The call by NRA comes after, the Zimbabwe Council of Churches (ZCC) early this week appealed for dialogue between MDC and Zanu-PF as part of ending the deepening crisis currently afflicting the country.
However, reports indicate that hardliners in both camps have allegedly been frustrating any possibility of dialogue.
"As NRA, we make the following recommendations and encourage the Zanu-PF government to focus on people's needs and strive to find a solution to this ailing economy which is in the intensive care unit," NRA spokesperson Andrew Mumpambe said yesterday.
"… to have dialogue with their political rivals in order to break the impasse, which is hitting hard on ordinary Zimbabweans."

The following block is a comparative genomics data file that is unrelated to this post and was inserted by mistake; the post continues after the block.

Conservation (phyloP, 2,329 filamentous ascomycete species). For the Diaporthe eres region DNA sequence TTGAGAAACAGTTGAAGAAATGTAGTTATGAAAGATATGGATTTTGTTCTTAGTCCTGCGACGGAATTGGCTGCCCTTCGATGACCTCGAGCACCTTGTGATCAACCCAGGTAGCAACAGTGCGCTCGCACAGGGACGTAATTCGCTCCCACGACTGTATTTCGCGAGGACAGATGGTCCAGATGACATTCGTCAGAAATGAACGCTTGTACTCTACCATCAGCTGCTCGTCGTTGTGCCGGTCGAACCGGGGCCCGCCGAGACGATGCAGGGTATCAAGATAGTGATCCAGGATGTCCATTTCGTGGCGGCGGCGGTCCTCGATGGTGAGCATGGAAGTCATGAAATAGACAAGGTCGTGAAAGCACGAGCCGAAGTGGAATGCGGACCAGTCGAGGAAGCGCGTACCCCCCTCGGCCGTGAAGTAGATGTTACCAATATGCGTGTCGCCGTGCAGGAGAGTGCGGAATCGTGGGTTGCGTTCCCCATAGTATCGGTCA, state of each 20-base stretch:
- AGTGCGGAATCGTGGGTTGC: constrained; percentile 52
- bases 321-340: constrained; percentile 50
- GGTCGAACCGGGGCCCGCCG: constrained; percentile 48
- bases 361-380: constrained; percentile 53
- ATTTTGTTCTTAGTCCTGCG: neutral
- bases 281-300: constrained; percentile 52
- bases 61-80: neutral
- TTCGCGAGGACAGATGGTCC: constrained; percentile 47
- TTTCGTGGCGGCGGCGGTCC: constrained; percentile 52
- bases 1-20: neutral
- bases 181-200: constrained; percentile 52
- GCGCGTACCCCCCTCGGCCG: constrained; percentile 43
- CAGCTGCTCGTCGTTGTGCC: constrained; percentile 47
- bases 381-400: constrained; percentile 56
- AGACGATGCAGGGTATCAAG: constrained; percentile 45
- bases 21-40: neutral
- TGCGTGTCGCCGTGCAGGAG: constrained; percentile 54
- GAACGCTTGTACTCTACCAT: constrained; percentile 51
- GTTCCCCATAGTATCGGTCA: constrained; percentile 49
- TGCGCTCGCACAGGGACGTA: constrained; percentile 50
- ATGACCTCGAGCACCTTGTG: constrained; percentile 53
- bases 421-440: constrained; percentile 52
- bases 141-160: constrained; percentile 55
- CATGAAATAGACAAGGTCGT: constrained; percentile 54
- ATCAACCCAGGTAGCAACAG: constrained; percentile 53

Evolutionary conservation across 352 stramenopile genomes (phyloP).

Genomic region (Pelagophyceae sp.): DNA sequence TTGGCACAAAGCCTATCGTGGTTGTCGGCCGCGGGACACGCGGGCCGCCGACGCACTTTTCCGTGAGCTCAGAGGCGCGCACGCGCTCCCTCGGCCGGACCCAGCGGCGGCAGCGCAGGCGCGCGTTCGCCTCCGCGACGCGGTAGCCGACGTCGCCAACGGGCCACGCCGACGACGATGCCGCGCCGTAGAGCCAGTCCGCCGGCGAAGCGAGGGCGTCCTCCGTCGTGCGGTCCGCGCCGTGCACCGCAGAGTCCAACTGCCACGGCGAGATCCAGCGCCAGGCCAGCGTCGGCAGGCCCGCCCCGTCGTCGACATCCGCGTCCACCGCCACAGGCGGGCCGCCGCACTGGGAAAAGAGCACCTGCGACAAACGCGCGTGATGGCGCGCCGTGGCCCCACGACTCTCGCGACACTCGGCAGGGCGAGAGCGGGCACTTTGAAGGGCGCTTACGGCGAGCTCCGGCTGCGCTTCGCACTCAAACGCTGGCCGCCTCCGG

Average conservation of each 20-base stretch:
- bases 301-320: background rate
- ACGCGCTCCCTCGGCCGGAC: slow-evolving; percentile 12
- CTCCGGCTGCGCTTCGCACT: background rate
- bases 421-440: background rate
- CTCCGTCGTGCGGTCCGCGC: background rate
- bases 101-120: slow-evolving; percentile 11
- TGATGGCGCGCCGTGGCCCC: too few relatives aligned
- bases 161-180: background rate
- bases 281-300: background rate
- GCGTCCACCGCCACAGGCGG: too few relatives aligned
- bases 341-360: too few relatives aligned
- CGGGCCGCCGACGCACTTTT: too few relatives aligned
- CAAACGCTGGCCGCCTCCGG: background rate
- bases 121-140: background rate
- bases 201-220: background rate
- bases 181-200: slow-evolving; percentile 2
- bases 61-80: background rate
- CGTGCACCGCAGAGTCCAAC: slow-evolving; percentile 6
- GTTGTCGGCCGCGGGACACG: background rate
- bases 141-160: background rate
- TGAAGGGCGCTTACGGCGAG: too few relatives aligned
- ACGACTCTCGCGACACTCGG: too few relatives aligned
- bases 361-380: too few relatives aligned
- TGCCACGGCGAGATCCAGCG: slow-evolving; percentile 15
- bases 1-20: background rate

It is further noted that the inclusion of other political players in matters of governance will usher in confidence and capitalisation of the governmental machinery.
"It will save the nation from degenerating into a total failed state. … citizens, as the owners of the national resources and that government should account to the people in a truthful and honest manner."
Many Zimbabweans feel that dialogue was the only way to resolve the current crisis as exemplified by the 2008 scenario where amid economic implosion and disputed polls former president Robert Mugabe was forced into talks with the late MDC leader Morgan Tsvangirai, leading to the formation of a Government of National Unity.
However, the main political parties, Zanu-PF and the MDC Alliance, have somewhat taken hard-line positions, a development which has not enabled the talks to go ahead with the former insisting that they don't talk to losers while the latter has refused to acknowledge President Emmerson Mnangagwa as the legitimate leader of the country.
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